Mike Post

Mike Post—musician, composer, arranger and producer has long been considered the most successful composer in television history.

His career in television started in 1970. Over the years, he’s written the music for seven thousand hours of TV including: Law & Order: Special Victims Unit. Law & Order Criminal Intent, Law & Order, NYPD Blue, The Rockford Files, Magnum PI, Hill Street Blues, L.A. Law, The A-Team, Wiseguy, Hunter, The Commish, Quantum Leap, Doogie Howser MD, Blossom, Hooperman, The White Shadow, Hardcastle & McCormick, Byrds of Paradise, News Radio, Silk Stalkings and Renegade.  Theme songs from The Rockford Files, The Greatest American Hero, Hill Street Blues and L.A. Law all became chart topping records and landed Post four of his five Grammy Awards.  In 1996 he won the Emmy for outstanding achievement in Main Title composition for the critically acclaimed Murder One.

Born and raised in Los Angeles County’s San Fernando Valley, the son of an architect, Post began his study of music with piano lessons at the age of six.  His taste was decidedly eclectic—obsessed with Dvorak, Stephen Foster, the blues and rock n’roll.  At fifteen, he was playing club dates. He bought an electric piano just like his idol Ray Charles had used on stage: a brown Wurlitzer.

Post’s life revolved around music and the Valley sub-culture—much like the characters in the film, American Graffiti. Cut off from music during school hours, his salvation at Grant High School was a homemade paper keyboard that he would pull out and silently “play” in class, hiding behind dark sunglasses and an open book.  Ironically, nearly twenty-four years later, Post was summoned back to campus as one of the school’s 1987 Hall of Fame inductees.  His 1962 senior classmates included Mickey Dolenz of the Monkees and Magnum PI’s Tom Selleck.

Post spent his evenings on the L.A. club circuit, often appearing with acts that had famous names but few, if any, original members.  He was the new “Paul” in Paul and Paula and a member of the Markettes after the founding members had moved on. “There was little money in it, but it sure was fun,” says Post.  He graduated high school (just to make his parents happy), gigged with various rock groups and did a stint in the house band of a famed San Francisco topless club before he realized that he needed to return to school to study music. A year later, equipped with sight-reading skills and the ability to notate music, he formed a 60’s folk ensemble, The Wellingbrook Singers, and toured the U.S.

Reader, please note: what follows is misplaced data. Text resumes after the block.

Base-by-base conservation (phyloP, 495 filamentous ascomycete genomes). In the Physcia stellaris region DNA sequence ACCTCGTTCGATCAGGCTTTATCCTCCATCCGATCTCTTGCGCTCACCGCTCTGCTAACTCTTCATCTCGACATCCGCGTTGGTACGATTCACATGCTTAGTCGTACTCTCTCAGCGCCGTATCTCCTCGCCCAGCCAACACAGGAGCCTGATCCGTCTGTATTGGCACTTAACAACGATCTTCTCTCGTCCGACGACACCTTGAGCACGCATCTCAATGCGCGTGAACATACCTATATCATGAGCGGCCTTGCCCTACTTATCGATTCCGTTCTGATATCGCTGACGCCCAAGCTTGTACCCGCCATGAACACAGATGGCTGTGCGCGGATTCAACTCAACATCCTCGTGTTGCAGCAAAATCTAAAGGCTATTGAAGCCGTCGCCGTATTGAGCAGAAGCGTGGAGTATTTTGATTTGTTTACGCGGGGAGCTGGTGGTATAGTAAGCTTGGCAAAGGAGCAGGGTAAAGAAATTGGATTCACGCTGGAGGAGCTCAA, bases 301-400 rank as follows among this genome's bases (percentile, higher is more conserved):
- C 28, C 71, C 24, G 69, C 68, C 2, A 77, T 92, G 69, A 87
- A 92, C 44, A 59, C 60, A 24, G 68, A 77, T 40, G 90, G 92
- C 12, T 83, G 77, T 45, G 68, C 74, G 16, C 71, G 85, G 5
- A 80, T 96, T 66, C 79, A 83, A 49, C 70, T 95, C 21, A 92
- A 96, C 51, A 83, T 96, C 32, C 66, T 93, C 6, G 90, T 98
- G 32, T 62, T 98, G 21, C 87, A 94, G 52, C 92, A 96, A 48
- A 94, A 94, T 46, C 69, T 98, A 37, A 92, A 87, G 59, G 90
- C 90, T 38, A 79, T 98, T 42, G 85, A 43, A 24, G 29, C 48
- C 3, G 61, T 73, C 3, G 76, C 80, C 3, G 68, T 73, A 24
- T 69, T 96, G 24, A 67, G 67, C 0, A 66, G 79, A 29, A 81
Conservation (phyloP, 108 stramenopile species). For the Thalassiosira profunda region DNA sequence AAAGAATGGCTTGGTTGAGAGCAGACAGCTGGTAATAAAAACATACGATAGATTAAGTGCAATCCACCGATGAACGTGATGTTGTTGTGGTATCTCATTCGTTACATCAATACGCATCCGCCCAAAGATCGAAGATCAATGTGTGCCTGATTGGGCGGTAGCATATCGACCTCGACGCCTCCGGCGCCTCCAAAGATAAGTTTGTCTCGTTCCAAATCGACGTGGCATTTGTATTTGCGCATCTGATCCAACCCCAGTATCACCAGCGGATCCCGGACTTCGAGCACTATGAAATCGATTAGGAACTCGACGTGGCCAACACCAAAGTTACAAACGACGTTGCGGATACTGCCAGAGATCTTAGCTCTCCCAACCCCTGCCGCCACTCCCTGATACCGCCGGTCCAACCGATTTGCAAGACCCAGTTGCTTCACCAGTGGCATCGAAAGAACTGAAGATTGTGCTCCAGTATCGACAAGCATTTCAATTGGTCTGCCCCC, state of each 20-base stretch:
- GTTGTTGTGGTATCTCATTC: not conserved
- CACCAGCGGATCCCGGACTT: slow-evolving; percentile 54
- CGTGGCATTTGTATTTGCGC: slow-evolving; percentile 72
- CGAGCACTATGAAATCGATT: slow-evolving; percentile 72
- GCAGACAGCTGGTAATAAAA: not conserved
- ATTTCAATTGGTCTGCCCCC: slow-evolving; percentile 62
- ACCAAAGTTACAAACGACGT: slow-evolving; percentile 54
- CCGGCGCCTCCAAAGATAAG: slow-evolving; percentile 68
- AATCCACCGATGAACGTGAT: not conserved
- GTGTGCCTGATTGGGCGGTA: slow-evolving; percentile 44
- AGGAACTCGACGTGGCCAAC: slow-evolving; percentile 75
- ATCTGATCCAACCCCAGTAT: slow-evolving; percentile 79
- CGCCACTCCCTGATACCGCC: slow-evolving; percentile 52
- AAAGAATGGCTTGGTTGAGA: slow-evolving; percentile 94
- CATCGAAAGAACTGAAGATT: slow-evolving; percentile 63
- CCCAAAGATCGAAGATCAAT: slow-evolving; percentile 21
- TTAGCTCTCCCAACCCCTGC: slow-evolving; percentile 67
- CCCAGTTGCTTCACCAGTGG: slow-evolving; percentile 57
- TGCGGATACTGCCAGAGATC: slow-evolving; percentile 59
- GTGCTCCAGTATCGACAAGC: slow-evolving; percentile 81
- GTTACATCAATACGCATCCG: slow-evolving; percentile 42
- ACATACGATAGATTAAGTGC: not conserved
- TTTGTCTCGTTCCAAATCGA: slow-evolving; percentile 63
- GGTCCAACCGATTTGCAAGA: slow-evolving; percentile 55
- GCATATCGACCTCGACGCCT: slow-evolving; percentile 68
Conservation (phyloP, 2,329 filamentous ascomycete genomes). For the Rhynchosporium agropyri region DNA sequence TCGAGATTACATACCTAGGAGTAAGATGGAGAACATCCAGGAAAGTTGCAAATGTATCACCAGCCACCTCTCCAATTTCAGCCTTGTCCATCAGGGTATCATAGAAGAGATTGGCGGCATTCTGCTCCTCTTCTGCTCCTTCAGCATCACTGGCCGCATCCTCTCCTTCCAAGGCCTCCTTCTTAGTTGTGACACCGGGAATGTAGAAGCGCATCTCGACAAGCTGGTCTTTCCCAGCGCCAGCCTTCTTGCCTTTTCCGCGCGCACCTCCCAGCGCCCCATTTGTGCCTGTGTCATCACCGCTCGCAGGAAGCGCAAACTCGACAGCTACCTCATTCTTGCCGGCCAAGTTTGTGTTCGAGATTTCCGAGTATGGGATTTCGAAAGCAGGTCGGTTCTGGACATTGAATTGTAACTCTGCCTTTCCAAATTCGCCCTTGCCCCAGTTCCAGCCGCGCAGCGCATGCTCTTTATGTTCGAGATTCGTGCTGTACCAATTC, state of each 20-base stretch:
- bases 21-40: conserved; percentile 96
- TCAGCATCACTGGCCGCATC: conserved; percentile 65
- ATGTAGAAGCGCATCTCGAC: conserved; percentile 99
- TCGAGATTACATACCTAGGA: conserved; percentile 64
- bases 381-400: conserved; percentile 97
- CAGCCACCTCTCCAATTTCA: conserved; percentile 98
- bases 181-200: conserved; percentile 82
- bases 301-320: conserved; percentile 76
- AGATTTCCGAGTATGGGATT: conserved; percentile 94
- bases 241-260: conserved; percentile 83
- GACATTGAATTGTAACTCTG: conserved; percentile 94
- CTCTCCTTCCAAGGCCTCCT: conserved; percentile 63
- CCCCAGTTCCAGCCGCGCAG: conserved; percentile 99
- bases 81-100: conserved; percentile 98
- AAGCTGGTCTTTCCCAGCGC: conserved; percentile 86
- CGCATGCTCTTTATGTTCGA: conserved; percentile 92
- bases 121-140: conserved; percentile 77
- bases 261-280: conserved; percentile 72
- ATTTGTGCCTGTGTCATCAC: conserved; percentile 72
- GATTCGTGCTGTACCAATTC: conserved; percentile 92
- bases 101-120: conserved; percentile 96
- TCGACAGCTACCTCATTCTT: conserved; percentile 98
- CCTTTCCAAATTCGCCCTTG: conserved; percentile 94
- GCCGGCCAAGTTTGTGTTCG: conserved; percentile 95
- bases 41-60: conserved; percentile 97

After the group disbanded, Post came off of the road and in to the recording studio. He began playing record, commercial, and movie dates: a part of what would famously be known as The Wrecking Crew. Post played for virtually everyone active in the LA recording scene during this time. Most notably he worked on all of Sonny and Cher’s early hits, starting with I Got You Babe. Post’s ambition ultimately led to a career on the other side of the glass. While working for producer Jimmy Bowen, he formed The First Edition, featuring then unknown bassist/vocalist, Kenny Rogers.  Post’s debut as producer led to the group’s Top Five single, I Just Dropped In (To See What Condition My Condition Was In).  Next, he served as producer/arranger for Mason Williams’ The Mason Williams Phonograph Album –the LP that spawned the hit record Classical Gas and garnered Post his first Grammy, awarded for “Best Instrumental Arrangement”.

At 24, Post became Musical Director for The Andy Williams Show, becoming the youngest musician in TV history to hold such a position.  Later, he returned to television as a producer for The Mac Davis Show.  He also began designing stage shows—putting together acts for artists like Dolly Parton and Ronny Milsap.

Yet, Post’s most visible forte would be composing dramatic music for television and film.  In 1968 he met veteran arranger/trombonist Pete Carpenter.  Their initial project was music for the TV show Toma—Stephen J. Cannell’s first series.  It launched the most important musical collaboration and friendship of their lives.  They followed up with The Rockford Files (which became a Top 10 single and landed them each a Grammy), Baa Baa Black Sheep, Hunter and Magnum PI.  Their partnership ended late in 1987 when Carpenter died after a long illness.  In 1989 Post worked with the BMI Foundation to establish a Pete Carpenter Memorial Fund to benefit young composers.

In addition to scoring, Post has continued to work as a record producer and arranger.  He’s contributed arrangements to several Ray Charles LP’s, produced, arranged and co-wrote (with Stephen Geyer) the Theme from The Greatest American Hero, which became a #1 record for singer Joey Scarbury.  In 1981 Post hit the Top 10 again with his own recording of The Theme from Hill Street Blues, which featured guitarist Larry Carlton.

When asked to comment on his success, he says, “I am so fortunate. If I couldn’t make a living writing music, I’d do something else during the day and write music at night for free. I’m the luckiest person I’ve ever met. I’ve worked with, who I believe are, the greatest musicians in the world.”

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